Aug 2019.

How to Change a Behavior

There are two ways to change behavior:

  1. Radical approach.
  2. Small, step-by-step changes.

The first one delivers results quickly but requires titanic willpower.

That’s why “nevers” never work. It’s unsustainable. People who say “I’m never gonna eat sweets again” set themselves up for failure. And look, it’s life. All sorts of things happen, and saying too many “nevers” is just not an enjoyable way to live.

The second approach is more like “take the stairs.” Making small changes every day, which do not require lots of willpower to accomplish. The only problem is that it does not drive immediate results.

Ponder on this idea for a second:

The step-by-step approach is supposed to work because the change is small. In reality, it doesn’t work for most people because they see no visible results, which leads to a lack of motivation to stick to a change, no matter how small it is.

I hear you asking, “But how do you actually approach weight loss then?”

Here’s where my experience comes into play.

The Third Way

I discovered that if you start from short-term radical change and then transition to a long-term, “take the stairs” approach, then healthy habits stick.

Once you accomplish your first results, you feel like a winner. You realize that it’s actually possible. You are proud of yourself and motivated to keep going. That’s where “take the stairs” approach comes into play.

In the US Navy, they have a thing called Hell Week.

This is when future seals train for five days and five nights solid with a maximum total of four hours of sleep. They are constantly in motion; always cold, hungry, and wet. Mud is everywhere; it covers uniforms, hands, and faces. Sand burns eyes and chafes raw skin. Sleep is fleeting.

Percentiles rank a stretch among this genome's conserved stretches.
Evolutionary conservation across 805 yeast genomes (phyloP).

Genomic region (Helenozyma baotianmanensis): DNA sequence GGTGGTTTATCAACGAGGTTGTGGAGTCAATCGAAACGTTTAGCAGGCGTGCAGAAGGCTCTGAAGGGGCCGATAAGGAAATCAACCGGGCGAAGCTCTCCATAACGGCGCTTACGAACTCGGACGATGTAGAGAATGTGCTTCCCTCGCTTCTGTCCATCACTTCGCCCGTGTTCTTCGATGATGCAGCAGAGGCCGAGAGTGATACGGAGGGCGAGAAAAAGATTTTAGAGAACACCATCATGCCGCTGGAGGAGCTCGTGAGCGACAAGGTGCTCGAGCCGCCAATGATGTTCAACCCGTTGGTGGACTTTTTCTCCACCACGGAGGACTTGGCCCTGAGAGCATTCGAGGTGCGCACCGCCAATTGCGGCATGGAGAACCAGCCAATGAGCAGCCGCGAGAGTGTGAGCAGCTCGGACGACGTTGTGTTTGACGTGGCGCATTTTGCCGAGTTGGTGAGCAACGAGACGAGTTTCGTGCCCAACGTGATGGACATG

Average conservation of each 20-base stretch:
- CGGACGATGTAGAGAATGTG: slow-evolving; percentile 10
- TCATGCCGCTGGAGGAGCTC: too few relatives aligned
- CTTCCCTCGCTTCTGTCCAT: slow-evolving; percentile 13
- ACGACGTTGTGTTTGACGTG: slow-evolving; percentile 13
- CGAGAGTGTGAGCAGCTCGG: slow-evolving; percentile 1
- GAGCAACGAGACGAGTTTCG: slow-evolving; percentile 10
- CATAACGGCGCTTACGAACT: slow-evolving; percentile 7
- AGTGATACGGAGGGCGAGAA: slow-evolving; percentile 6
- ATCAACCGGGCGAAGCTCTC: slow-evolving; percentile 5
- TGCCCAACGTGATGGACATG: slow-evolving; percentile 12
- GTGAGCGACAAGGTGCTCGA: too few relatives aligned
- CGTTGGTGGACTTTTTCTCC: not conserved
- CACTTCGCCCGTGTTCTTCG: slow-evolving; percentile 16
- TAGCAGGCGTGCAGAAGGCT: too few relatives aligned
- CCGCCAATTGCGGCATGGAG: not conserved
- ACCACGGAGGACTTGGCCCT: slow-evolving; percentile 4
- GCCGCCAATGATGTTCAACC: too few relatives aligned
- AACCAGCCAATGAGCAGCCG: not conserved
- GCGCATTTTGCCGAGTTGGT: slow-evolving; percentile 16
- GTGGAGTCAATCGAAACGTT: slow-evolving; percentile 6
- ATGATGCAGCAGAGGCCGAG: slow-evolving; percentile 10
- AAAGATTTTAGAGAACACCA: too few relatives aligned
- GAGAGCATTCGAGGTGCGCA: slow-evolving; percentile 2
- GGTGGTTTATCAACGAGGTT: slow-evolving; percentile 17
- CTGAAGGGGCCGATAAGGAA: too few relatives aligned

It’s torturous. But once seals finish the Hell Week, they can overcome much more than before. Every day workouts at 5 am suddenly look wonderful. It’s not that their muscles or endurance doubles in seven days. It’s all in their heads.

How Not to Fail

Tolstoy opens Anna Karenina by observing:


Wellness is the opposite.

People succeed at weight loss for a bunch of different reasons but fail for a few very obvious ones.

If you avoid the reasons why people fail at losing weight, then you will eventually discover a unique combination of tactics that work for you.

More briefly:


What will work eventually for you might not be the exact combination of two ways, as I described above. If you have enough motivation to start doing small changes and stick to them for years or make a long-term radical change, go for it.

Here are some of the things I’ve learned that make people fail at losing weight:

  1. “I’m never gonna eat sugar again.” Long-term radical change is hard to stick to. Nevers never work. Start from a short-term change and focus on something that will deliver real results (spoiler: not adding sugar to your coffee is not on this list).
  2. “I’m gonna start small and build these healthy habits one by one unless I become fit.” If your primary goal is to lose weight, then you’ll be disappointed after a month or two of not losing a pound. Long-term behavior changes take much much longer to deliver practical, visible results. They will eventually work, but watch out for motivation drop.
  3. “I’m gonna do this radical change for a few days and see how it goes.” Short-term radical change does not mean you’ll lose fifty pounds tomorrow. It means a short, but still significant timeframe (usually 1-4 weeks).
  4. “I’m gonna do this radical thing and eat healthily, but I have no plan how to actually do that.” You need to make this radical change as simple as possible. Cook at home. Get rid of palatable foods. Don’t go to parties for these few weeks. Stick to some diet (less carbs will do). Do something. Anything.
  5. “I’m just gonna work the hell out of it but still eat the same crap.” Only exercising doesn’t work; you need to change your nutrition as well.

And remember: you only need to do it once. Because once you get fit, it becomes much easier to stay that way.

Thank you very much for reading my work.

P.s. feel free to reach out to if you have any questions, need a supportive hand, or just want to chat about your fitness and longevity.